Here you can find out more about the type of investigations we conduct: who can refer an incident to us; the legislation that enables us to carry out investigations and the meaning of some of the terms we use.
The COPFS can direct the Commissioner to investigate:
This is defined as including:
The Chief Constable must refer serious incidents involving the police to the Commissioner. 'Serious incidents’ means:
The 'use of a firearm' means:
The Scottish Police Authority (SPA) must refer to the Commissioner:
A 'senior officer' means a police officer who holds the rank of Assistant Chief Constable (ACC) or above.
The PIRC can only investigate alleged misconduct by a senior officer of Assistant Chief Constable (ACC) rank or above following a referral from the Scottish Police Authority (SPA).
The Commissioner may investigate matters relating to the Scottish Police Authority (SPA) or Police Scotland where she considers that it would be in the public interest to do so.
PIRC investigators have the powers and privileges of a constable when investigating a matter directed by the Crown Office and Procurator Fiscal Service (COPFS). This includes the power to: arrest, question, report for prosecution and seize productions (including firearms, drugs and any other materials or documents).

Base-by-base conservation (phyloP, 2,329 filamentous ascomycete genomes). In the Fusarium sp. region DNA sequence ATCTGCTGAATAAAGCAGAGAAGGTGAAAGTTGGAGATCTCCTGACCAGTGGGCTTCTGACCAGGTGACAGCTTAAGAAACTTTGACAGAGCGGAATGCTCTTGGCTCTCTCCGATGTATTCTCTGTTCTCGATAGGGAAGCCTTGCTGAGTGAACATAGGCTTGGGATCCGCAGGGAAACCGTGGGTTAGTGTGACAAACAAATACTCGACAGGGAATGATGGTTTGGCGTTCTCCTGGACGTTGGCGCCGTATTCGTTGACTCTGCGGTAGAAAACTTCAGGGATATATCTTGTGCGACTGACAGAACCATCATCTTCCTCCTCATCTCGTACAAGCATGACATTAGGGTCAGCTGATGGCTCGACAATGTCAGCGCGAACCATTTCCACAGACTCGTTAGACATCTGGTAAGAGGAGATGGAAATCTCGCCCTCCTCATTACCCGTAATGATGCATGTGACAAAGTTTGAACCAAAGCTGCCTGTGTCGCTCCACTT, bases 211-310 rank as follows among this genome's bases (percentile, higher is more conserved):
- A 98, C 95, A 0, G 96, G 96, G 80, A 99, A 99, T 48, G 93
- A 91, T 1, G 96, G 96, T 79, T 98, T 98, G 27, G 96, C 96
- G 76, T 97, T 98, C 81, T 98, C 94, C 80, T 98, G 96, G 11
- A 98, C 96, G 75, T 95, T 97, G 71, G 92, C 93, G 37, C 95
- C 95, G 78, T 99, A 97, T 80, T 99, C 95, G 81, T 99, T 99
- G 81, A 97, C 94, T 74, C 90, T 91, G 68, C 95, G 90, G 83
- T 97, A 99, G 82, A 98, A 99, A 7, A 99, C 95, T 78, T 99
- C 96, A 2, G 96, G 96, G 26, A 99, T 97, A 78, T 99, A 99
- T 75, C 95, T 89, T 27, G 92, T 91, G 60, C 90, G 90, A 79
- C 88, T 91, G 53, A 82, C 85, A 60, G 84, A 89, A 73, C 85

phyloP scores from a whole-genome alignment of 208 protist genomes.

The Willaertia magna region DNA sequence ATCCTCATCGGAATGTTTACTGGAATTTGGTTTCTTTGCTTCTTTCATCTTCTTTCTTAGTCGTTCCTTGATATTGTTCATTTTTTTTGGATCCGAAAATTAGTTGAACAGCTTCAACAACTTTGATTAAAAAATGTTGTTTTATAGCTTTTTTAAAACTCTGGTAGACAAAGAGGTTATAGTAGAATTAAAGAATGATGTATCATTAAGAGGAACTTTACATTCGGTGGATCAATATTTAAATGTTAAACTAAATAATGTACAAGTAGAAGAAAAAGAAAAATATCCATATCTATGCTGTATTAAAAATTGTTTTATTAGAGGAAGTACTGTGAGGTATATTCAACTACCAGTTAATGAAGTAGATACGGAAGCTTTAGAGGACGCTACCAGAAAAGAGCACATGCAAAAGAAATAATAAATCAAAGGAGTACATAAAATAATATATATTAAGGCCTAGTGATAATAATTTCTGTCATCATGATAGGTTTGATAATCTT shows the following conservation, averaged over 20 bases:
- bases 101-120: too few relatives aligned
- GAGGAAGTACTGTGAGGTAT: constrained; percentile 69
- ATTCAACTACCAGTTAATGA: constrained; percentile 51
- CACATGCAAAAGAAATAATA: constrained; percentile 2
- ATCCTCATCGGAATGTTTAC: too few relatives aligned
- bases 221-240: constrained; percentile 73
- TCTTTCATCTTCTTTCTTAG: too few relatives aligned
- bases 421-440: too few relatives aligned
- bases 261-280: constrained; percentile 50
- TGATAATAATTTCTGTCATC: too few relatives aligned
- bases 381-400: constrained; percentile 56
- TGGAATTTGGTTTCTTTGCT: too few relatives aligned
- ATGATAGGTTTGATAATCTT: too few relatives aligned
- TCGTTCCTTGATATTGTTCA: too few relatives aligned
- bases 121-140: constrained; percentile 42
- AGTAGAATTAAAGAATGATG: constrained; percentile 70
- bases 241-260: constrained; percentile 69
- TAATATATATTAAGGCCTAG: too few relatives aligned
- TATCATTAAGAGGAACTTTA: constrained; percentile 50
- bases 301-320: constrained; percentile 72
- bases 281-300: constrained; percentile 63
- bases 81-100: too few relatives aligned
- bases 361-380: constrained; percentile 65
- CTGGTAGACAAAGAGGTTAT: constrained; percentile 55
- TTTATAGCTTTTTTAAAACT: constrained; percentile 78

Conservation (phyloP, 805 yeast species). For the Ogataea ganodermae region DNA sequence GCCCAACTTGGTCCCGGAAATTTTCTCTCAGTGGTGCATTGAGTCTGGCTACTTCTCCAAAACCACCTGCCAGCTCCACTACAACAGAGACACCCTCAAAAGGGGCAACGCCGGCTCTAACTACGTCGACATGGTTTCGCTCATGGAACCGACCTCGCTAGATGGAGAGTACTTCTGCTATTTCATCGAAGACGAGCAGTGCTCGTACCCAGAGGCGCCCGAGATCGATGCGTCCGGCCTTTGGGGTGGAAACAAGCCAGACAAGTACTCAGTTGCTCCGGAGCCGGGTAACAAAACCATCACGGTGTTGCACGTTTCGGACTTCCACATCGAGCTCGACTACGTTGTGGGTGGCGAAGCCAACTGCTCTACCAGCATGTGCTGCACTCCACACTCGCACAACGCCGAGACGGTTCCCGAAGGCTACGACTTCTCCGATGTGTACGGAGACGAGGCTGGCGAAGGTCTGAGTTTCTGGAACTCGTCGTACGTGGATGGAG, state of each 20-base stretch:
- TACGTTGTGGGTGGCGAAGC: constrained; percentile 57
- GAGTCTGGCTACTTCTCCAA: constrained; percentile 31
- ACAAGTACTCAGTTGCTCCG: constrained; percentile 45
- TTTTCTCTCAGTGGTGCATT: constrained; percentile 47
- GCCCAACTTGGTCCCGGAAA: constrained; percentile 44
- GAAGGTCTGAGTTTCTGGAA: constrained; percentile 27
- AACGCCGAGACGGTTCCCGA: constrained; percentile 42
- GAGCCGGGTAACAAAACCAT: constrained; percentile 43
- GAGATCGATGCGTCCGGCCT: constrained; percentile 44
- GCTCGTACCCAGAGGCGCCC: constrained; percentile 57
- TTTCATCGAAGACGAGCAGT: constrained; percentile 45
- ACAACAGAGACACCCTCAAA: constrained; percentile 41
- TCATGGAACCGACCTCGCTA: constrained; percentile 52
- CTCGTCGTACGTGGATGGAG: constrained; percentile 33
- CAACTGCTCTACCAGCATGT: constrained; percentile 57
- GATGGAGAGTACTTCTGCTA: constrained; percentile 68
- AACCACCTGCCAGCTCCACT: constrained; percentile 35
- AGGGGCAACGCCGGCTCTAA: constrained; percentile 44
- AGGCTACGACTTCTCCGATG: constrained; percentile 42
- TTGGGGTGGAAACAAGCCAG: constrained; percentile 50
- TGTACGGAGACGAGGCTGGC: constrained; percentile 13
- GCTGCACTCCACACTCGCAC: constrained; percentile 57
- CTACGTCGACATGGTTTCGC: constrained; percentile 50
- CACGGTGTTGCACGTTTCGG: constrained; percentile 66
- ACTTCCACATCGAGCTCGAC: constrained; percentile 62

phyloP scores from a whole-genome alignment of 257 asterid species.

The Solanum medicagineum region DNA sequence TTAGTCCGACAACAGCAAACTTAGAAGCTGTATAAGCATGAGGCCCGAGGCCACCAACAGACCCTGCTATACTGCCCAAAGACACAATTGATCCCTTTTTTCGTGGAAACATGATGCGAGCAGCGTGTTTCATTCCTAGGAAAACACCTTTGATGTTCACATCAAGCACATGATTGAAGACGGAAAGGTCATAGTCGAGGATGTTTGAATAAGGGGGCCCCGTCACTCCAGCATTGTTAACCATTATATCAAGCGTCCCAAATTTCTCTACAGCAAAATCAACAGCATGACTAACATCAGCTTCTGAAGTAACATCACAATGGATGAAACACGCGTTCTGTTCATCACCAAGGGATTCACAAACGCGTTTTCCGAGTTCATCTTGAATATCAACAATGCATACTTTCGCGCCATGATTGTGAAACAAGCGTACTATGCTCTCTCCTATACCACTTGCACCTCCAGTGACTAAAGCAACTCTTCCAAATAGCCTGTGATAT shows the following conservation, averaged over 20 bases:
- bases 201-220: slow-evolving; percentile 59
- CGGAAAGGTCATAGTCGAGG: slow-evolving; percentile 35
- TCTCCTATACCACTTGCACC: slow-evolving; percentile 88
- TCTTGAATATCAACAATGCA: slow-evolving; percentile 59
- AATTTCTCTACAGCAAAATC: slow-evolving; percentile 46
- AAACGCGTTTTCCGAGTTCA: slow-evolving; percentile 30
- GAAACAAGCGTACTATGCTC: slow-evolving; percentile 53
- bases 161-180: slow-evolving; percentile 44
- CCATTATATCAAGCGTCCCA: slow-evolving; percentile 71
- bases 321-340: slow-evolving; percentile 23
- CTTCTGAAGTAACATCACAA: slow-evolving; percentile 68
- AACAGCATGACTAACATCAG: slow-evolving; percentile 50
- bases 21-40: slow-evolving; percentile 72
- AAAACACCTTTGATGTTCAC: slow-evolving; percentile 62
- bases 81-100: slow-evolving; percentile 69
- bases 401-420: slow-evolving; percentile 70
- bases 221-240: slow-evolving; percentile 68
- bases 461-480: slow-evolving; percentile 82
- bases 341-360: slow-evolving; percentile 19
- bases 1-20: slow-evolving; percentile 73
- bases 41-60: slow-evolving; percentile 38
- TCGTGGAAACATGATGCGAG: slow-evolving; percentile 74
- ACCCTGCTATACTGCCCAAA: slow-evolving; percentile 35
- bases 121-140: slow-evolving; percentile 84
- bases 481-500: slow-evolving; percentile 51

When carrying out an investigation following a referral from the Chief Constable or SPA, the Commissioner's investigators may: enter Police Scotland or SPA premises; inspect those premises and anything on those premises (which is considered relevant to the investigation); and remove anything that is considered relevant to the investigation.
You can find out more about what to expect if the PIRC’s investigators want to speak to you in our 'For Police' section.
When conducting an investigation referred by the Chief Constable or Scottish Police Authority (SPA), PIRC investigators can require an officer or member of police staff, if they are considered to be a witness to events, to produce any document, record or other information that may be required in a form acceptable to the Commissioner.
If the PIRC contacts you as part of an investigation, it will only ever be in your capacity as a witness to an incident. The PIRC has no power to investigate anyone other than those serving with the police.
No, but they can choose to do so.
The legislative provisions applying to PIRC investigations are contained in:
If, at any point during an investigation into a matter referred by a policing body, the PIRC finds that there is an inference of criminality, the PIRC must suspend the investigation, notify the Crown Office & Procurator Fiscal Service (COPFS) and await instructions on how to proceed.